Monday, July 22, 2013


We are all changing all of the time. We don’t actually have the option. Most of the time we aren't aware of it or we are avoiding it. People fear change. This is understandable because sometimes change means losing a sense of comfort. It might mean more work. It might mean losing sight of who you are. It could also be the opposite of all of these things.

Right now I’m feeling really good about the idea of a drastic change inside of me. I’m gaining a new outlook on myself as well as everyone and everything out there. I’m excited to hit the ground running in a million different ways and see what I might discover. Sure, it’s still scary but sometimes when you realize your life isn’t going the way you planned, it’s best to change direction. Take a road you didn't even see on the map before.

I’m screaming this out to the UNIVERSE! Give me whatever you've got to show me. I’m ready to learn and I’m ready to change the way I think. I’m changing the channel from reality television and I’m listening to the static white noise. The white noise has more to offer if I listen to it carefully. I've been somewhat successful in making positive changes for myself but maybe it’s time to implement a lot at once. It’s time for a big shift. Perhaps the planets have aligned in my benefit or maybe it’s just that my head is clear for once.  Get off the mule and saddle up on a jaguar!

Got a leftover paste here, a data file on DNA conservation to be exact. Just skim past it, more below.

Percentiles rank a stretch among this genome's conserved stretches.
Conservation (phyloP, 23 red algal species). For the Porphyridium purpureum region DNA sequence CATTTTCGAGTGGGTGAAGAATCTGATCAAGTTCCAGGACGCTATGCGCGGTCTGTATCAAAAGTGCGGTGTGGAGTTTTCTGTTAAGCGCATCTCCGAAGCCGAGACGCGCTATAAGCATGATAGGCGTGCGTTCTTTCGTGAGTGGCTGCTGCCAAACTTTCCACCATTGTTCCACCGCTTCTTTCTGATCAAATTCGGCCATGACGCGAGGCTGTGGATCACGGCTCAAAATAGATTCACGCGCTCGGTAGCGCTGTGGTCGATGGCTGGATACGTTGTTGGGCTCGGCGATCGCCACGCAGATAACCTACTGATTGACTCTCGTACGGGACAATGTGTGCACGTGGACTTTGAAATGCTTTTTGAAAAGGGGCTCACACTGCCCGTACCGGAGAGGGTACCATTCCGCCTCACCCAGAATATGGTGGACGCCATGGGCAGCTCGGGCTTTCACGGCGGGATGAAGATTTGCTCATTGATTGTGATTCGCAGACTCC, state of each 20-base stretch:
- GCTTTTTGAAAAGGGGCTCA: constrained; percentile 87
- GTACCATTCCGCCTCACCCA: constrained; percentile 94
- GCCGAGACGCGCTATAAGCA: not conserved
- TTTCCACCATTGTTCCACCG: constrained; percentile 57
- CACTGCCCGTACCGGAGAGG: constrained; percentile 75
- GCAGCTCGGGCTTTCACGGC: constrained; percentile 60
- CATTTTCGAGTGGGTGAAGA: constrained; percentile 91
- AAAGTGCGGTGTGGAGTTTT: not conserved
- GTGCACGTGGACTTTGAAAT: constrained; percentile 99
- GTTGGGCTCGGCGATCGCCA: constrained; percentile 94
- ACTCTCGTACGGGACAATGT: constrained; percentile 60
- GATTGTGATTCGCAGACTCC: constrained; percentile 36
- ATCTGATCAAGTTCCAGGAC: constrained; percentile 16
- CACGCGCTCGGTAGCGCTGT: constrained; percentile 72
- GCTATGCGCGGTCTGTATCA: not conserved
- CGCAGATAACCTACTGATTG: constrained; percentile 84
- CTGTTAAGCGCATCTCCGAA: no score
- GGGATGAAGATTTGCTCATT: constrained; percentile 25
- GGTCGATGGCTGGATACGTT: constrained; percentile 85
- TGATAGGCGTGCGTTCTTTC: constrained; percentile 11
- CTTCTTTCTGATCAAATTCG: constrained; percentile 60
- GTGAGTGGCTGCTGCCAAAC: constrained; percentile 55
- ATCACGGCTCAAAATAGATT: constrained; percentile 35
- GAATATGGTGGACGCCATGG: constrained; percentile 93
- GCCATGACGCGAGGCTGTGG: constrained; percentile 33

About the Photo:

N49's Cosmic Blast 
Credit: Hubble Heritage Team (STScI / AURA), Y. Chu (UIUC) et al., NASA
Explanation: Scattered debris from a cosmic supernova explosion lights up the sky in this gorgeous composited image based on data from the Hubble Space Telescope. Cataloged as N49, these glowing filaments of shocked gas span about 30 light-years in our neighboring galaxy, the Large Magellanic Cloud. Light from the original exploding star reached Earth thousands of years ago, but N49 also marks the location of another energetic outburst -- an extremely intense blast of gamma-rays detected by satellites only twenty-five years ago on March 5, 1979. That date was the beginning of an exciting journey in astrophysics which led researchers to the understanding of an exotic new class of stars. The source of the March 5th Event is now attributed to a magnetar - a highly magnetized, spinning neutron star also born in the ancient stellar explosion which created supernova remnant N49. The magnetar hurtles through the supernova debris cloud at over 1,200 kilometers per second.


I'm With Stupid said...

Change is a good thing. And since, like you said, we are all always changing, taking charge of that change is a very good idea. I should do that too.


Mark Sportiello said...

You're amazing and impressive and I love where you're headed. The end.

Gary's third pottery blog said...

gogogoGO! :)

Mike said...

The only constant is change.

LL said...

So does this mean you're buying that Harley and coming to visit? ;)

Karen (formerly kcinnova) said...

I've been going through some changes in the past 2 years and I like where I am now.
Hope you enjoy the ride!

jack mehoff said...

strap a cheatah to her back? sounds like you thought about this before!

Person in your real life who is now all caught up again on your blog said...

Yep. And now it's time for an update. Tell 'em bout the unicorns.